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The Feast of Christ the King (properly the Solemnity of Christ the King in the Latin Rite of the Catholic Church) is the last holy Sunday in the western liturgical calendar, celebrated by the Roman Catholic Church as well as many Anglicans and Protestants.

Origin and History in the Catholic Church[]

Pope Pius XI instituted the Feast of Christ the King in 1925, in response to growing nationalism and secularism. In Pope John XXIII's 1960 revision of the Calendar, the date and title remained the same and, in the new simpler ranking of feasts, it was classified as a feast of the first class.

In 1969, Pope Paul VI gave the celebration a new title: "D. N. Iesu Christi universorum Regis" (Our Lord Jesus Christ King of the Universe). He also gave it a new date: the last Sunday in the liturgical year, before a new year begins with the First Sunday in Advent, the earliest date for which is November 27. Through this choice of date "the eschatological importance of this Sunday is made clearer". He assigned to it the highest rank, that of "Solemnity".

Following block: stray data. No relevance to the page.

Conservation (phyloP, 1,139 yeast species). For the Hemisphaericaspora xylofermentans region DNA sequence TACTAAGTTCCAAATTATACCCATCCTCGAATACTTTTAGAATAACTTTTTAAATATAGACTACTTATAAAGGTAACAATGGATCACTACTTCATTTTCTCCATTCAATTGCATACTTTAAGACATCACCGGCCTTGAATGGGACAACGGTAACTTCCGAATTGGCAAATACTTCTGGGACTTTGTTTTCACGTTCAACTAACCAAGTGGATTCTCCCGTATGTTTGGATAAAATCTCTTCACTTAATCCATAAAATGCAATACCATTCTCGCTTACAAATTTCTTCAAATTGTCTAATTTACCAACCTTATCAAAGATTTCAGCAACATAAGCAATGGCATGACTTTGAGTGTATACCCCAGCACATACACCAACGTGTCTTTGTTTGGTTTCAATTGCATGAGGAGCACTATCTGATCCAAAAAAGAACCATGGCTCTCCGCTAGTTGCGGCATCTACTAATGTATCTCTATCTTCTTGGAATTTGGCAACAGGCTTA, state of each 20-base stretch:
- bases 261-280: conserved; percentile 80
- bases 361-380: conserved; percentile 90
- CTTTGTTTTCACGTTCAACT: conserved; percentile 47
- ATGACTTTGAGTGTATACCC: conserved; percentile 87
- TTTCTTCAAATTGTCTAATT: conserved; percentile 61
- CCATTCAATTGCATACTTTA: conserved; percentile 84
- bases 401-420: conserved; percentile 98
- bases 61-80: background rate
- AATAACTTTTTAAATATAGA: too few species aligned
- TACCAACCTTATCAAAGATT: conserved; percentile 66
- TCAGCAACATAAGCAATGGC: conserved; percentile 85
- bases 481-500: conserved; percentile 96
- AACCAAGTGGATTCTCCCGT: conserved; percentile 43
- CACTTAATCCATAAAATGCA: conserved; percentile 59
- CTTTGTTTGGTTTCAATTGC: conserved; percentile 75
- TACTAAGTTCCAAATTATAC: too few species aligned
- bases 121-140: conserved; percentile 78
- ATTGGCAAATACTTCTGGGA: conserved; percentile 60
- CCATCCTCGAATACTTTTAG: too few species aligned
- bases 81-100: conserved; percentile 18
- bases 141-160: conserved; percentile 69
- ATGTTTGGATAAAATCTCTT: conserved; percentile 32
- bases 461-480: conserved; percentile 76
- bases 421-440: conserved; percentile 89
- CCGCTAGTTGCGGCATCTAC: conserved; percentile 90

As happens with all Sundays whose liturgies are replaced by those of important feasts, the prayers of the Sunday on which the celebration of Christ the King falls are used on the ferias (weekdays) of the following week. The Sunday liturgy is thus not totally omitted.

Observance in other Churches[]

Those churches also that use the Revised Common Lectionary observe Christ the King Sunday (titled Reign of Christ Sunday by some) as the last Sunday of the liturgical year, in agreement with the 1969 Roman Catholic date revision. These churches include most major Anglican and mainline Protestant groups, including the Church of England and the Episcopal Church, the Evangelical Lutheran Church in America and other Lutheran bodies, the United Methodist Church and other Methodist bodies, the Presbyterian Church (U.S.A.), the United Church of Christ, and the Moravian Church.

See also[]

  • Stir-up Sunday
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